Alternative Macroeconomic Policies for Developing Countries

In the past 25 years or so, the Bretton Woods institutions have encouraged developing countries to undertake economic and liberalisation reforms, and to follow prudent macroeconomic policies. The intended outcomes have been greater economic stability, growth and ultimately poverty alleviation. There is growing consensus today that, although some countries have made progress in attaining macroeconomic stability, growth and poverty reduction, in many cases the results have been disappointing. Many developing countries have experienced relatively poor growth performance, and, in some cases, the living conditions of the poor have worsened rather than improved.

Recent research at IDS conducted by Ricardo Gottschalk has addressed these issues by focusing on current macroeconomic policies and their interaction with poverty and inequality in a post-reform context of fairly liberalised developing economies. One of the main problems identified is that developing countries have been highly vulnerable to shocks. Whilst the larger economies have been vulnerable to financial shocks associated with volatile capital flows, the smaller economies have been vulnerable to shocks such as falling terms of trade. In both cases, the consequences have been high degree of volatility of key macroeconomic variables, such as output, employment, wages and real exchange rate. Both groups of countries have failed to deal adequately with these shocks, due mainly to lack of instruments to prevent them, and to mitigate their effects. In the particular case of Poverty Reduction Strategy Papers (PRSP) countries, research has shown that the macroeconomic frameworks proposed by their PRSPs lack any embedded mechanisms that can be activated to counteract the effects of macroeconomic volatility on the poor, and in particular to deal with major external shocks, which tend to affect most strongly the poorest. The inability to respond appropriately to these shocks has resulted in major setbacks in these countries’ fight against poverty and inequality.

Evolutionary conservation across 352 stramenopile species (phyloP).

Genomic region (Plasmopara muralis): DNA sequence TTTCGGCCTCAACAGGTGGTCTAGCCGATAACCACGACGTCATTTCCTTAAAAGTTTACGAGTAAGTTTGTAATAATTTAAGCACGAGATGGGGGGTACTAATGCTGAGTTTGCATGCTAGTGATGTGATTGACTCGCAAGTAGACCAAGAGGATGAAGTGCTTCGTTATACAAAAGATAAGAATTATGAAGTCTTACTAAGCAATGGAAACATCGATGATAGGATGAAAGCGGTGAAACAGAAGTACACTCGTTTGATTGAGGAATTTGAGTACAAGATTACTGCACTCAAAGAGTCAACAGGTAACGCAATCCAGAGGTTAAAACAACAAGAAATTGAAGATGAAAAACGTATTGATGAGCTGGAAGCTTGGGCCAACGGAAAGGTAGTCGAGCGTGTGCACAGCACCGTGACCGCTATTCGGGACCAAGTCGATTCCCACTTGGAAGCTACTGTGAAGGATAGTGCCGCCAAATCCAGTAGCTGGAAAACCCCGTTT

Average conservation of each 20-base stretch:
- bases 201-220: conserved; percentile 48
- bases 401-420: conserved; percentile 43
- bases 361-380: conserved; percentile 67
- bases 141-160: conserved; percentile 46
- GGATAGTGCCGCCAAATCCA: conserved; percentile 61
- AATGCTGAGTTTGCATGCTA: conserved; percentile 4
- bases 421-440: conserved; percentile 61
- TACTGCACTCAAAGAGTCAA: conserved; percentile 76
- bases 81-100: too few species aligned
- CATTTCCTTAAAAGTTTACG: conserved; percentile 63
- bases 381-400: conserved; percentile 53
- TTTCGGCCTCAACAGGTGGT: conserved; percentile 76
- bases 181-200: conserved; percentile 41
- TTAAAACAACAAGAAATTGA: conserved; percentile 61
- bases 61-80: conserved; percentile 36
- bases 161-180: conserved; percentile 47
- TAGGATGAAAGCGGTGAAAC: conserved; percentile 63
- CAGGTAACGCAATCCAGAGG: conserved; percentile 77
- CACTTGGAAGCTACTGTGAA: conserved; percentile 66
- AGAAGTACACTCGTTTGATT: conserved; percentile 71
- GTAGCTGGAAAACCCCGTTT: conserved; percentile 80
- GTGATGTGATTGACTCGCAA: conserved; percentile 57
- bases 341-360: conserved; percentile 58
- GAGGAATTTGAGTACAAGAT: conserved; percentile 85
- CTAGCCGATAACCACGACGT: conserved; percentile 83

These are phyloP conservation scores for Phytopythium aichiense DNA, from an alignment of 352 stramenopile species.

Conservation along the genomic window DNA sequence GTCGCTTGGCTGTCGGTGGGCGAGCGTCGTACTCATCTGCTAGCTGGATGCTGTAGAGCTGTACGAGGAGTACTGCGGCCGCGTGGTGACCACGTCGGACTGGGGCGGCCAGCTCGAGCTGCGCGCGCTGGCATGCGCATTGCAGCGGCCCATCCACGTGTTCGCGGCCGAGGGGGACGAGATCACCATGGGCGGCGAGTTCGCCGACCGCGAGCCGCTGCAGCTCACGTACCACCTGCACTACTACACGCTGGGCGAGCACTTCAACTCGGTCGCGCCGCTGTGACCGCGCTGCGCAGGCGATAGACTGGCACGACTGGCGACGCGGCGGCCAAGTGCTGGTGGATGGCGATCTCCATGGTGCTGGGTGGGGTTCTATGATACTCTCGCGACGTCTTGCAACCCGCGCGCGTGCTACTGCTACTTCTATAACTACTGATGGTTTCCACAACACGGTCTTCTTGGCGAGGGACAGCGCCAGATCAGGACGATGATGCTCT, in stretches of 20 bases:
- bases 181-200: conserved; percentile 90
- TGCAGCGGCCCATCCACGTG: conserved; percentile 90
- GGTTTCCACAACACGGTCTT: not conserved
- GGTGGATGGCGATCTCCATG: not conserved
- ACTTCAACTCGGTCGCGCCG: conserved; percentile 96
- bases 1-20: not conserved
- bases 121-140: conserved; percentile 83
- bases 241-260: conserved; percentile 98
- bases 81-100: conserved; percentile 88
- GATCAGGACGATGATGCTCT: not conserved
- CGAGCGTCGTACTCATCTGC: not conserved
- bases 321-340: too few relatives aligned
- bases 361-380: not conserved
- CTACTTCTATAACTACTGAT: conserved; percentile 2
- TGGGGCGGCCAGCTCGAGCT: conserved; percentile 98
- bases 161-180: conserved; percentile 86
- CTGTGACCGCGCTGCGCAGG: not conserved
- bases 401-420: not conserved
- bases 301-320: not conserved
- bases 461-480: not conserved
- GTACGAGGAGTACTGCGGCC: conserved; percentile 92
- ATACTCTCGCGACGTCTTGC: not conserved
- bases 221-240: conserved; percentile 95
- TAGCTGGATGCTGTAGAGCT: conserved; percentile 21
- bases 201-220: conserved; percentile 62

IDS research has in turn highlighted, and contributed to, the emergence of a number of proposals on alternative macroeconomic policies for adoption in developing countries. These are mainly countercyclical policies, aimed at addressing macroeconomic volatility and their negative effects on growth, employment and the living conditions, particularly of the poor.

Project details

start date
1 February 2002
end date
31 December 2003


Recent work